- Schools will not be closed for the moment
Chief medical adviser Prof Chris Whitty said the group of people who should take "particular care to minimise their social contact" were:
- People over the age of 70
- Other adults who would normally be advised to have the flu vaccine (such as those with chronic diseases)
- Pregnant women
Mr Johnson said "drastic action" was needed as the UK approaches "the fast growth part of the upward curve" in the number of cases. He told Londoners to pay special attention to the advice as the virus is spreading more rapidly in the capital than elsewhere.
Health Secretary Matt Hancock told the House of Commons the number of people to have died with the virus in England had risen to 53 - and "the disease is now accelerating".
The first death in Wales, and a death in Scotland, brings the total number of deaths in the UK to 55.
Why has the UK plan ramped up?
The UK's plan has shifted because the scientific modelling showed we were on course for a "catastrophic epidemic".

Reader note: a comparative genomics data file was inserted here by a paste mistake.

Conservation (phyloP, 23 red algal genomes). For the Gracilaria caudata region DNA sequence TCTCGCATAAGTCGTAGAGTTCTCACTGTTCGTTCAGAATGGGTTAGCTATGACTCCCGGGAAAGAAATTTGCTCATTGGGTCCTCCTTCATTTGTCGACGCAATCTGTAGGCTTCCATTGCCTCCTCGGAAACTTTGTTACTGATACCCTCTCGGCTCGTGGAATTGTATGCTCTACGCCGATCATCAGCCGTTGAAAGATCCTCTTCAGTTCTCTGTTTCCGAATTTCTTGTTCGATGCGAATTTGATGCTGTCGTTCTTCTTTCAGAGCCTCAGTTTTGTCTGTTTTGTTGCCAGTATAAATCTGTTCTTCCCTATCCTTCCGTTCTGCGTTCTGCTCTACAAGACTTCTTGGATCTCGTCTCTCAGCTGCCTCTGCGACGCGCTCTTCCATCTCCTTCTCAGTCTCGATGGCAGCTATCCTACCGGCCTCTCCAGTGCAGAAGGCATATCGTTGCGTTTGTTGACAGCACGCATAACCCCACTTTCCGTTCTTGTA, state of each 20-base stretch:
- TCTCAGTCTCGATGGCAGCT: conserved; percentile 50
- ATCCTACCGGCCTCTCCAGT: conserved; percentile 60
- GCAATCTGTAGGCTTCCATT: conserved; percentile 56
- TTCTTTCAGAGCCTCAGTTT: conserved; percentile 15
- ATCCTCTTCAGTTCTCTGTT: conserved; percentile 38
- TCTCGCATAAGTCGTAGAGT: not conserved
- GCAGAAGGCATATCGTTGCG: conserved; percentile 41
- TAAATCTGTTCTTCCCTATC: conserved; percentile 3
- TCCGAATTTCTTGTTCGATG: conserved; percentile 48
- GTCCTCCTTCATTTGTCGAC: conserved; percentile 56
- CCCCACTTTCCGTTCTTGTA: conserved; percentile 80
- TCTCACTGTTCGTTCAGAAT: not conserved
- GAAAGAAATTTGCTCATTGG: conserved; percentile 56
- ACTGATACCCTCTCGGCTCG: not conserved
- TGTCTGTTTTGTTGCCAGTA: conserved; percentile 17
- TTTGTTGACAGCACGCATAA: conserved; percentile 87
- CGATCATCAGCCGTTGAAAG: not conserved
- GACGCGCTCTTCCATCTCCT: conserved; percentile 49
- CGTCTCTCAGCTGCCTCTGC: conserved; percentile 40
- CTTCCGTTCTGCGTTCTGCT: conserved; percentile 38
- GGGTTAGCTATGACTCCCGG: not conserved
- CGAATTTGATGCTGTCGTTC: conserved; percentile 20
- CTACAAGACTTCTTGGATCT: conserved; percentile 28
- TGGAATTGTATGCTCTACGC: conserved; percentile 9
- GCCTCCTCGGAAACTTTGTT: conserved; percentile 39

A strategy of just slowing the spread of the virus, but not trying to stop it, would have overwhelmed intensive care units.
The modelling by Imperial College London has been heavily informed by the experience in Italy and is influencing decisions at the heart of government.
Its calculations predicted 260,000 deaths in the UK.
Instead the plan is to drive down the number of cases to very low levels, which the models predict will limit deaths from coronavirus to the thousands or tens of thousands.
However, this approach comes with a major problem - there is no exit strategy.